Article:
SEARCH HOME Math Central Quandaries & Queries  Question from William, a student: A couch with a mass of 1 X 10^2kg is placed on an adjustable ramp connected to a truck.  As one end of the ramp is raised, the couch begins to move downward.  If the couch slides down the ramp with an acceleration of .70 meters per second when the ramp angle is 25 degrees, what is the coefficient of kinetic friction between the ramp and couch? I drew a force diagram and if I did it correctly I identified the forces involved as "mg" (mass x gravity), "Fn" (normal force) and the "Ff" (frictional force).  I know that we have the couch sliding down the ramp a .70 m/s but I don't think this a force and I'm not sure how this info fits into the problem.  I know that the formula for calculating the coefficient of friction is Ff/Fn.  Based upon the force diagram I drew and calculated Fn to be 1082N.  I can't seem to get past this point.  How do I determine what the frictional force is? Hi William.

I've drawn the scene, forces and force components below. First, I hope you can recognize that the angle θ for the ramp is the same as the angle θ between the force due to gravity (Fg ) and its component perpendicular to the ramp (Fy ). This is due to similar triangles.

Now, you want the co-efficient of kinetic friction and that is μ in the equation Ff = μ FN, where Ff is the force of friction and FN is the normal force. Thus we have:

μ = Ff / FN

You know that the magnitude of the normal force FN is the same as the magnitude of the force Fy (otherwise the couch would be sinking into the ramp or levitating!) But right triangle trigonometry tells us that Fy = Fg cos θ. So:

μ = Ff / ( Fg cos θ)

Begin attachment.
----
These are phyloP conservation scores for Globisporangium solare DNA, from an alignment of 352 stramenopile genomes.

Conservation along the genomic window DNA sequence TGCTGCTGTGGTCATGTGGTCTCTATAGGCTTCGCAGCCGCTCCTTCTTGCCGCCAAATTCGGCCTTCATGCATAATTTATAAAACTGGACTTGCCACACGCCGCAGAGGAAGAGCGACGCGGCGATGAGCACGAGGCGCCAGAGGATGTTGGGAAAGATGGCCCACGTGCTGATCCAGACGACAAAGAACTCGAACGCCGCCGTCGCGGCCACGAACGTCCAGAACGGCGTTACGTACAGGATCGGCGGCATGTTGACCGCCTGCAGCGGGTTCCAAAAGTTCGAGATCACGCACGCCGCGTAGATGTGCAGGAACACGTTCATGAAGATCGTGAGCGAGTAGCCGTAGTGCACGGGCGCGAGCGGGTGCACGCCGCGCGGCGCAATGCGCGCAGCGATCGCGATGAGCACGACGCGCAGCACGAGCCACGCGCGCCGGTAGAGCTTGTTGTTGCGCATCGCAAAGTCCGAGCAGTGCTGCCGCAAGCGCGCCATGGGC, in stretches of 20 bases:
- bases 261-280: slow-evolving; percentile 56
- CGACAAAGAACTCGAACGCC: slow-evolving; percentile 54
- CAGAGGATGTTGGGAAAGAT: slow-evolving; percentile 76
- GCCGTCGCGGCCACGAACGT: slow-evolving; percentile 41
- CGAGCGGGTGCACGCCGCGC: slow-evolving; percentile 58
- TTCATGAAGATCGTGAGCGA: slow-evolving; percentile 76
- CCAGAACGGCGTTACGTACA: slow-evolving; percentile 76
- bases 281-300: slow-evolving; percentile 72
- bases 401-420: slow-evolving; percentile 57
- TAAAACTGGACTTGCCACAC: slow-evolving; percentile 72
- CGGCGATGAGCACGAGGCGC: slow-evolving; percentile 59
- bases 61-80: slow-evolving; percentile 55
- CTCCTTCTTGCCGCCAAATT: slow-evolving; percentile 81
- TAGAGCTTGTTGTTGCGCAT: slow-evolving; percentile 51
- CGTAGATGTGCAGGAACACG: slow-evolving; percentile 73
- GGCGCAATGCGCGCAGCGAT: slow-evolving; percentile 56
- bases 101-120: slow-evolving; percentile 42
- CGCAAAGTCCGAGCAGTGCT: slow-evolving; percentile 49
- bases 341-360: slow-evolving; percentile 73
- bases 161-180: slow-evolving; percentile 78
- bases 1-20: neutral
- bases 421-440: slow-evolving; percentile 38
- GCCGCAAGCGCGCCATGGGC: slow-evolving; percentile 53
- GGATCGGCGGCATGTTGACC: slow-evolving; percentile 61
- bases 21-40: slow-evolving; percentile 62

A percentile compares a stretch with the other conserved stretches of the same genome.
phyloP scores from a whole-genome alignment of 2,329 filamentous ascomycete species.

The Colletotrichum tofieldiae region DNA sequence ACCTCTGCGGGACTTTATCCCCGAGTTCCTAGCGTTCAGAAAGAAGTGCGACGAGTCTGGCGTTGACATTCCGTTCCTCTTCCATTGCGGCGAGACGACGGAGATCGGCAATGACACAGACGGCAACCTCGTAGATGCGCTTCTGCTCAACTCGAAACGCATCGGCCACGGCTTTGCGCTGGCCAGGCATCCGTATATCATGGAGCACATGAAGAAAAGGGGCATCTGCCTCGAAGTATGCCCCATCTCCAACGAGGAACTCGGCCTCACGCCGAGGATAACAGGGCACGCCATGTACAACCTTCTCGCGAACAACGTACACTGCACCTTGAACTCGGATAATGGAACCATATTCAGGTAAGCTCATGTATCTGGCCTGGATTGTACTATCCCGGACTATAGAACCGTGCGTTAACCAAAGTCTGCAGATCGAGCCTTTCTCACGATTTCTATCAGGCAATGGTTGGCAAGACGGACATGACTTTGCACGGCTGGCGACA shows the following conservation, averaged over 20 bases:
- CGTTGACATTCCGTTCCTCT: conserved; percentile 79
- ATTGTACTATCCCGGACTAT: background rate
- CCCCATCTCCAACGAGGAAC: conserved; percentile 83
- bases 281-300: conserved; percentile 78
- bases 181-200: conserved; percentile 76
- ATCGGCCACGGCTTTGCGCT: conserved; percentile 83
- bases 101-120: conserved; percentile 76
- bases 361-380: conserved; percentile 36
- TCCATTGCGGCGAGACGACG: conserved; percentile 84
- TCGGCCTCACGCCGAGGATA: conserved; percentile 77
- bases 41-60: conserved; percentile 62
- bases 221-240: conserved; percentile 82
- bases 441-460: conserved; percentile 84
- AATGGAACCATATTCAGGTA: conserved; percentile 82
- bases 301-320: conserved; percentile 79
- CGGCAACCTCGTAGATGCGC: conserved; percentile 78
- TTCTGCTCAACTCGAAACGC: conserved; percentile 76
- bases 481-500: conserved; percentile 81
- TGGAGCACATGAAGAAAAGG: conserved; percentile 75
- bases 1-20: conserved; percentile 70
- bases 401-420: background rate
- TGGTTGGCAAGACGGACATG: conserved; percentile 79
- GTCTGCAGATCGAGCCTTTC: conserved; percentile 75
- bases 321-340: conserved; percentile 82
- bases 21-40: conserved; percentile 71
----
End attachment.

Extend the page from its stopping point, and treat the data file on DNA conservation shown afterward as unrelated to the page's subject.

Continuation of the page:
I've transcribed the frictional force from the top of the diagram to the bottom so you can see how it has to add up. The resultant force (giving rise to the acceleration of the couch) is FR. This is a result of the component of the gravitational force that is parallel to the ramp (Fx ) and the frictional force that opposes it (Ff ). So (using magnitudes only), Ff = Fx - FR . This means:

μ = (Fx - FR ) / ( Fg cos θ)

Again using standard right triangle geometry, we know that Fx = Fg sin θ, so:

μ = ( Fg sin θ - FR ) / ( Fg cos θ)

By Newton's Law, the resultant force FR = maR , where aR is the resultant acceleration. Thus,

μ = ( Fg sin θ - maR ) / ( Fg cos θ)

And lastly, Fg is simply mg, so the mass cancels out and our final equation is:

μ = ( g sin θ - aR ) / ( g cos θ)

So from here, you have all the values you need. Note that the question says the resultant acceleration is 0.70 meters per second [sic]. Meters per second isn't an acceleration, so something is wrong with the question. My guess is this is a typo and it should say 0.70 meters per second2 .

Hope this helps,
Stephen La Rocque.     Math Central is supported by the University of Regina and The Pacific Institute for the Mathematical Sciences.